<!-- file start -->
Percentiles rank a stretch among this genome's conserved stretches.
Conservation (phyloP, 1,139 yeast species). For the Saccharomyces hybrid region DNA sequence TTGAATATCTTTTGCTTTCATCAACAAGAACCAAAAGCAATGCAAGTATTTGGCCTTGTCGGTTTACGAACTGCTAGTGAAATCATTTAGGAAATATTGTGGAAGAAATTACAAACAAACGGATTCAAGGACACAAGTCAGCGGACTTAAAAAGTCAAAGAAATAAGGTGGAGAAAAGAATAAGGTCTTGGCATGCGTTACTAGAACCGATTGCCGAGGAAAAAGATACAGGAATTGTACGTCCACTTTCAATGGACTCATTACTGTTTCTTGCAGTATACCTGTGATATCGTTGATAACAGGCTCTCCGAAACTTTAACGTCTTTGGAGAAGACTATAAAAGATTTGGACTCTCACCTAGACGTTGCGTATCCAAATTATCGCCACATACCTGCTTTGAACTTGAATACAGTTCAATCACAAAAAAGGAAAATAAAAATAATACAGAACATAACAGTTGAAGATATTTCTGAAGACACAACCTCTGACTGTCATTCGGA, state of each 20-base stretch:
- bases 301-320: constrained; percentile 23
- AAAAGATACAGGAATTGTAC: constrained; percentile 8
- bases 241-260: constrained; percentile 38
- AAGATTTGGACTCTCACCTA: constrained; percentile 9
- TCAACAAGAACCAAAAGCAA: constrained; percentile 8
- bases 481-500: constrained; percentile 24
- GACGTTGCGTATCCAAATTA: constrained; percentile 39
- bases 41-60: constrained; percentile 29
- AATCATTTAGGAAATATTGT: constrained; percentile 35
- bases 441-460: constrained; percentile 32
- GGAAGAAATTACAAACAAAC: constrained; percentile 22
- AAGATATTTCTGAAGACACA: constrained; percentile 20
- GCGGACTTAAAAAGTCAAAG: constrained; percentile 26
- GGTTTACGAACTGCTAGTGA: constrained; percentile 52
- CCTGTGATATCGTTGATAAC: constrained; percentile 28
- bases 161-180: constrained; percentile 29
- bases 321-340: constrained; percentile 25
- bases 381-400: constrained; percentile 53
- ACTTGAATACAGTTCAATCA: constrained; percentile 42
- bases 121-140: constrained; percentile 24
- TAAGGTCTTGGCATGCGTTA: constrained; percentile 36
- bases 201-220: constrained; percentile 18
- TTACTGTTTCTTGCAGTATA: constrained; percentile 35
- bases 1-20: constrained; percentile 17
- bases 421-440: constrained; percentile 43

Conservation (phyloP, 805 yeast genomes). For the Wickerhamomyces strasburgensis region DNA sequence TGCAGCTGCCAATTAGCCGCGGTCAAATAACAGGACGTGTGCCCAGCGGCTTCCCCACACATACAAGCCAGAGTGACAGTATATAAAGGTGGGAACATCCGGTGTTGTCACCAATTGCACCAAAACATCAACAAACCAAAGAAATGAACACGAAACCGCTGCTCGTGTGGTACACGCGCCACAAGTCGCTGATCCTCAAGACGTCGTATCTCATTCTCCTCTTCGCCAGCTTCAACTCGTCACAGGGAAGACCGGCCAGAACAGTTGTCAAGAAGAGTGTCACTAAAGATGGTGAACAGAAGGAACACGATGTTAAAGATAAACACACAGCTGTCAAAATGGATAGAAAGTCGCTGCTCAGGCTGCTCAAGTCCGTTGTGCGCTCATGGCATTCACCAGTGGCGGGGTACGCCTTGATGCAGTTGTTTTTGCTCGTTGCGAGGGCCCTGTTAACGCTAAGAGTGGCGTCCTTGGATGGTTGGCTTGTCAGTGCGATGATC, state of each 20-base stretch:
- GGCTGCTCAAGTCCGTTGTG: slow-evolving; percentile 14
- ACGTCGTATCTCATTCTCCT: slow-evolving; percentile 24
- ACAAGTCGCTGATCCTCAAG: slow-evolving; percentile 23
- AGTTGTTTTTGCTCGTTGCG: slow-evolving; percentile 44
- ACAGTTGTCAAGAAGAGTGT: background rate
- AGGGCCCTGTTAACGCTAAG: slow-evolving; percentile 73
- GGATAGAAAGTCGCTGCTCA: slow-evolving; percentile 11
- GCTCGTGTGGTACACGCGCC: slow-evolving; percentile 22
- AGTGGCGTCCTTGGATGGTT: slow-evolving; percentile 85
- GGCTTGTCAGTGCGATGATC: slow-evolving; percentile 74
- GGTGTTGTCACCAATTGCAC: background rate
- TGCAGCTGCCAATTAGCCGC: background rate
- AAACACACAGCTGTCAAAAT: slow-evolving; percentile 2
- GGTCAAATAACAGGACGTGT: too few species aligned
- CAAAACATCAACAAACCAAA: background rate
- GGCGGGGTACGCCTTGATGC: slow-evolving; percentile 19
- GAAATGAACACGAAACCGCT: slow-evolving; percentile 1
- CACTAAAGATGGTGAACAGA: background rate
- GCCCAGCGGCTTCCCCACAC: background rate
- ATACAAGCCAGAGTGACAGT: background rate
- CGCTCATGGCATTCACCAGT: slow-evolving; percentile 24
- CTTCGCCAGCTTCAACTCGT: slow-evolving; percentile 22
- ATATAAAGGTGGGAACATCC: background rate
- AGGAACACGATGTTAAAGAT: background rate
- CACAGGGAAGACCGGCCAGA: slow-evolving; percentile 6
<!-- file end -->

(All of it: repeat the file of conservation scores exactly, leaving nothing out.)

Percentiles rank a stretch among this genome's conserved stretches.
Conservation (phyloP, 1,139 yeast species). For the Saccharomyces hybrid region DNA sequence TTGAATATCTTTTGCTTTCATCAACAAGAACCAAAAGCAATGCAAGTATTTGGCCTTGTCGGTTTACGAACTGCTAGTGAAATCATTTAGGAAATATTGTGGAAGAAATTACAAACAAACGGATTCAAGGACACAAGTCAGCGGACTTAAAAAGTCAAAGAAATAAGGTGGAGAAAAGAATAAGGTCTTGGCATGCGTTACTAGAACCGATTGCCGAGGAAAAAGATACAGGAATTGTACGTCCACTTTCAATGGACTCATTACTGTTTCTTGCAGTATACCTGTGATATCGTTGATAACAGGCTCTCCGAAACTTTAACGTCTTTGGAGAAGACTATAAAAGATTTGGACTCTCACCTAGACGTTGCGTATCCAAATTATCGCCACATACCTGCTTTGAACTTGAATACAGTTCAATCACAAAAAAGGAAAATAAAAATAATACAGAACATAACAGTTGAAGATATTTCTGAAGACACAACCTCTGACTGTCATTCGGA, state of each 20-base stretch:
- bases 301-320: constrained; percentile 23
- AAAAGATACAGGAATTGTAC: constrained; percentile 8
- bases 241-260: constrained; percentile 38
- AAGATTTGGACTCTCACCTA: constrained; percentile 9
- TCAACAAGAACCAAAAGCAA: constrained; percentile 8
- bases 481-500: constrained; percentile 24
- GACGTTGCGTATCCAAATTA: constrained; percentile 39
- bases 41-60: constrained; percentile 29
- AATCATTTAGGAAATATTGT: constrained; percentile 35
- bases 441-460: constrained; percentile 32
- GGAAGAAATTACAAACAAAC: constrained; percentile 22
- AAGATATTTCTGAAGACACA: constrained; percentile 20
- GCGGACTTAAAAAGTCAAAG: constrained; percentile 26
- GGTTTACGAACTGCTAGTGA: constrained; percentile 52
- CCTGTGATATCGTTGATAAC: constrained; percentile 28
- bases 161-180: constrained; percentile 29
- bases 321-340: constrained; percentile 25
- bases 381-400: constrained; percentile 53
- ACTTGAATACAGTTCAATCA: constrained; percentile 42
- bases 121-140: constrained; percentile 24
- TAAGGTCTTGGCATGCGTTA: constrained; percentile 36
- bases 201-220: constrained; percentile 18
- TTACTGTTTCTTGCAGTATA: constrained; percentile 35
- bases 1-20: constrained; percentile 17
- bases 421-440: constrained; percentile 43

Conservation (phyloP, 805 yeast genomes). For the Wickerhamomyces strasburgensis region DNA sequence TGCAGCTGCCAATTAGCCGCGGTCAAATAACAGGACGTGTGCCCAGCGGCTTCCCCACACATACAAGCCAGAGTGACAGTATATAAAGGTGGGAACATCCGGTGTTGTCACCAATTGCACCAAAACATCAACAAACCAAAGAAATGAACACGAAACCGCTGCTCGTGTGGTACACGCGCCACAAGTCGCTGATCCTCAAGACGTCGTATCTCATTCTCCTCTTCGCCAGCTTCAACTCGTCACAGGGAAGACCGGCCAGAACAGTTGTCAAGAAGAGTGTCACTAAAGATGGTGAACAGAAGGAACACGATGTTAAAGATAAACACACAGCTGTCAAAATGGATAGAAAGTCGCTGCTCAGGCTGCTCAAGTCCGTTGTGCGCTCATGGCATTCACCAGTGGCGGGGTACGCCTTGATGCAGTTGTTTTTGCTCGTTGCGAGGGCCCTGTTAACGCTAAGAGTGGCGTCCTTGGATGGTTGGCTTGTCAGTGCGATGATC, state of each 20-base stretch:
- GGCTGCTCAAGTCCGTTGTG: slow-evolving; percentile 14
- ACGTCGTATCTCATTCTCCT: slow-evolving; percentile 24
- ACAAGTCGCTGATCCTCAAG: slow-evolving; percentile 23
- AGTTGTTTTTGCTCGTTGCG: slow-evolving; percentile 44
- ACAGTTGTCAAGAAGAGTGT: background rate
- AGGGCCCTGTTAACGCTAAG: slow-evolving; percentile 73
- GGATAGAAAGTCGCTGCTCA: slow-evolving; percentile 11
- GCTCGTGTGGTACACGCGCC: slow-evolving; percentile 22
- AGTGGCGTCCTTGGATGGTT: slow-evolving; percentile 85
- GGCTTGTCAGTGCGATGATC: slow-evolving; percentile 74
- GGTGTTGTCACCAATTGCAC: background rate
- TGCAGCTGCCAATTAGCCGC: background rate
- AAACACACAGCTGTCAAAAT: slow-evolving; percentile 2
- GGTCAAATAACAGGACGTGT: too few species aligned
- CAAAACATCAACAAACCAAA: background rate
- GGCGGGGTACGCCTTGATGC: slow-evolving; percentile 19
- GAAATGAACACGAAACCGCT: slow-evolving; percentile 1
- CACTAAAGATGGTGAACAGA: background rate
- GCCCAGCGGCTTCCCCACAC: background rate
- ATACAAGCCAGAGTGACAGT: background rate
- CGCTCATGGCATTCACCAGT: slow-evolving; percentile 24
- CTTCGCCAGCTTCAACTCGT: slow-evolving; percentile 22
- ATATAAAGGTGGGAACATCC: background rate
- AGGAACACGATGTTAAAGAT: background rate
- CACAGGGAAGACCGGCCAGA: slow-evolving; percentile 6